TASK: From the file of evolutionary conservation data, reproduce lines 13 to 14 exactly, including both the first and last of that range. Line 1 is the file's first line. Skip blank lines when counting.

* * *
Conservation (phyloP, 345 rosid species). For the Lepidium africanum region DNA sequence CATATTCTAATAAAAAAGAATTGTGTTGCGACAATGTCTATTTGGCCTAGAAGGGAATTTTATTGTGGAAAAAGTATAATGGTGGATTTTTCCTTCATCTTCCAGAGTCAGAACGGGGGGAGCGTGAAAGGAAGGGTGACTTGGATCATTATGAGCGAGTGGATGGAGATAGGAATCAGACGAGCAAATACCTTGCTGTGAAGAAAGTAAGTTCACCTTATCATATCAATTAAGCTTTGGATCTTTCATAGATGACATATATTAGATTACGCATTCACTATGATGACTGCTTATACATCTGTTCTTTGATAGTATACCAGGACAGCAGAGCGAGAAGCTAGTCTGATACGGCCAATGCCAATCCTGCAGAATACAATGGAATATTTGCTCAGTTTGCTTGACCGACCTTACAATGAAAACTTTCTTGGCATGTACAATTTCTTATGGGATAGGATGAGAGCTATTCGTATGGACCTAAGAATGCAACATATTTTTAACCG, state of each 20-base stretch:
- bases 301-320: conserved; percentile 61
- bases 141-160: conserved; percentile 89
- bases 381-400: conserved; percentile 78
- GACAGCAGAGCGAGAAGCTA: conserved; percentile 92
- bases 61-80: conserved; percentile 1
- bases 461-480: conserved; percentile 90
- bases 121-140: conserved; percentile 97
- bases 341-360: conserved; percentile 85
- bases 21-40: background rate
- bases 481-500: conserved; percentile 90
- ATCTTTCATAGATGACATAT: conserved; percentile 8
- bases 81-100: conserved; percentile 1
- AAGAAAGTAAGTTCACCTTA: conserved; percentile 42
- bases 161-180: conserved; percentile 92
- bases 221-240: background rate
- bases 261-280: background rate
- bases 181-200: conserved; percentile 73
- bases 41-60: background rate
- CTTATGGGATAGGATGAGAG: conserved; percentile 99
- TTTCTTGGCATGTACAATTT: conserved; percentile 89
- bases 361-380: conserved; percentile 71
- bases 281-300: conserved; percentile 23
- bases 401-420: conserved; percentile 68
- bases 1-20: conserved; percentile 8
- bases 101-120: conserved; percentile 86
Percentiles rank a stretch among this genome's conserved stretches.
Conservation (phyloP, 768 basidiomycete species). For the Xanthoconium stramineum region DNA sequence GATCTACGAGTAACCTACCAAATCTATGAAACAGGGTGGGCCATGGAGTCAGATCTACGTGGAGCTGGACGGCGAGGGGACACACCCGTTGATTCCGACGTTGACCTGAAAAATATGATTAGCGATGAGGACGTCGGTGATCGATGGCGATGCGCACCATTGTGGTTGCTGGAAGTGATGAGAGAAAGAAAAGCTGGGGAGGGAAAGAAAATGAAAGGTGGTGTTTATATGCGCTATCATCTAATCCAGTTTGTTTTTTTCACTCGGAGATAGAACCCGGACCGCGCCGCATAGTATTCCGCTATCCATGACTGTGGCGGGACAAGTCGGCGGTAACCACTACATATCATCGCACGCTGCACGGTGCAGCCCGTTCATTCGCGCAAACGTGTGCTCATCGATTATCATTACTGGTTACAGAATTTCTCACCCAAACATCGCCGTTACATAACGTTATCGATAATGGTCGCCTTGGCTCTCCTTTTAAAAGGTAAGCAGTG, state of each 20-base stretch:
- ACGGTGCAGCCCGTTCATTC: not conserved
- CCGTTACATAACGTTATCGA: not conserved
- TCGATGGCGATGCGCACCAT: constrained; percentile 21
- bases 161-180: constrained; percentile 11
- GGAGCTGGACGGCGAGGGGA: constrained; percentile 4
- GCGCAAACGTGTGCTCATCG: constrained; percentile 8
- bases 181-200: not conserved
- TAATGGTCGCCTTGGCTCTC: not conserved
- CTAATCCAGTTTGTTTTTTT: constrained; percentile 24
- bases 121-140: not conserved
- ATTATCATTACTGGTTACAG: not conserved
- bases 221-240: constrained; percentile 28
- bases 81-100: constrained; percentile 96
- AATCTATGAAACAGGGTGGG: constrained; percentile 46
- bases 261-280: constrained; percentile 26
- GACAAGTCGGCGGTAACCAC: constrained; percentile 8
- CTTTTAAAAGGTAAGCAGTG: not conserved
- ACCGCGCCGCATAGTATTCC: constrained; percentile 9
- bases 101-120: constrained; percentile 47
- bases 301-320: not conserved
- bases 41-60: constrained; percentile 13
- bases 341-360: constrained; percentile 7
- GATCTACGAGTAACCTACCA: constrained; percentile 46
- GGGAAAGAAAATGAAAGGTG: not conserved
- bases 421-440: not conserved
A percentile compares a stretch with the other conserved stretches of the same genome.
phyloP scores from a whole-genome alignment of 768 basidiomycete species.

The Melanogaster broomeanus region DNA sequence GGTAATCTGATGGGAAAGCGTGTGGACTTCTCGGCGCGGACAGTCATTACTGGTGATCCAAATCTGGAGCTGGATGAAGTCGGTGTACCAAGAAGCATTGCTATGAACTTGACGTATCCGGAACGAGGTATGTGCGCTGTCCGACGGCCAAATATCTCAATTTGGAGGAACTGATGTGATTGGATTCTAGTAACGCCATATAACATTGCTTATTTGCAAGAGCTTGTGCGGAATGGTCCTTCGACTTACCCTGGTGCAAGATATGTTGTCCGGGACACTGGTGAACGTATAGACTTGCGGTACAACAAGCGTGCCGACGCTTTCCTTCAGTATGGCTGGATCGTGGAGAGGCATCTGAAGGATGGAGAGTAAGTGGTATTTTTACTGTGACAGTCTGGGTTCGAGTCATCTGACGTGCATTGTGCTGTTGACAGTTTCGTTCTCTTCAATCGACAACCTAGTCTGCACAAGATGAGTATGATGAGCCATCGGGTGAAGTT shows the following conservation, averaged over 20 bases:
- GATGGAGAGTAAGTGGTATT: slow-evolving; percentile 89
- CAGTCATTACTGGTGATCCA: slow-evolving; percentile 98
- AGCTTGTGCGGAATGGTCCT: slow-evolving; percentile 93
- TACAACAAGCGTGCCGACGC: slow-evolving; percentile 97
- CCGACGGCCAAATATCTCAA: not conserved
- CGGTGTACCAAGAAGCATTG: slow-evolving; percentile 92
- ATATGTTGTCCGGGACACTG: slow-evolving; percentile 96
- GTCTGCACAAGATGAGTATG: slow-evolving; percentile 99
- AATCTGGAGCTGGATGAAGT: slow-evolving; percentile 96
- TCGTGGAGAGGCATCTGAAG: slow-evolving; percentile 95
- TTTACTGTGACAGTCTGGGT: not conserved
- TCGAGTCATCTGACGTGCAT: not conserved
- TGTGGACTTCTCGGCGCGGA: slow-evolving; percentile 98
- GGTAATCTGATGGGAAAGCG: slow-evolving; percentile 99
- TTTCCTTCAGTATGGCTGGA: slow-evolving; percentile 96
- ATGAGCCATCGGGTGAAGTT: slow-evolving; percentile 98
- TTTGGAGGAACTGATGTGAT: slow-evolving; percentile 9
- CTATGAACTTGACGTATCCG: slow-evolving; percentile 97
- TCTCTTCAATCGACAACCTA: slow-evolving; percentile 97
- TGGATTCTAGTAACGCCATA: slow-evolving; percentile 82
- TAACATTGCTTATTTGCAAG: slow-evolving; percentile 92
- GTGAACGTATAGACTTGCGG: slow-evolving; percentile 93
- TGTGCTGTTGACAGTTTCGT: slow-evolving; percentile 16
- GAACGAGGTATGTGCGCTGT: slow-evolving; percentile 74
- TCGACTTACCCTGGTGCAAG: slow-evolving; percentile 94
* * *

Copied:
- bases 81-100: conserved; percentile 1
- AAGAAAGTAAGTTCACCTTA: conserved; percentile 42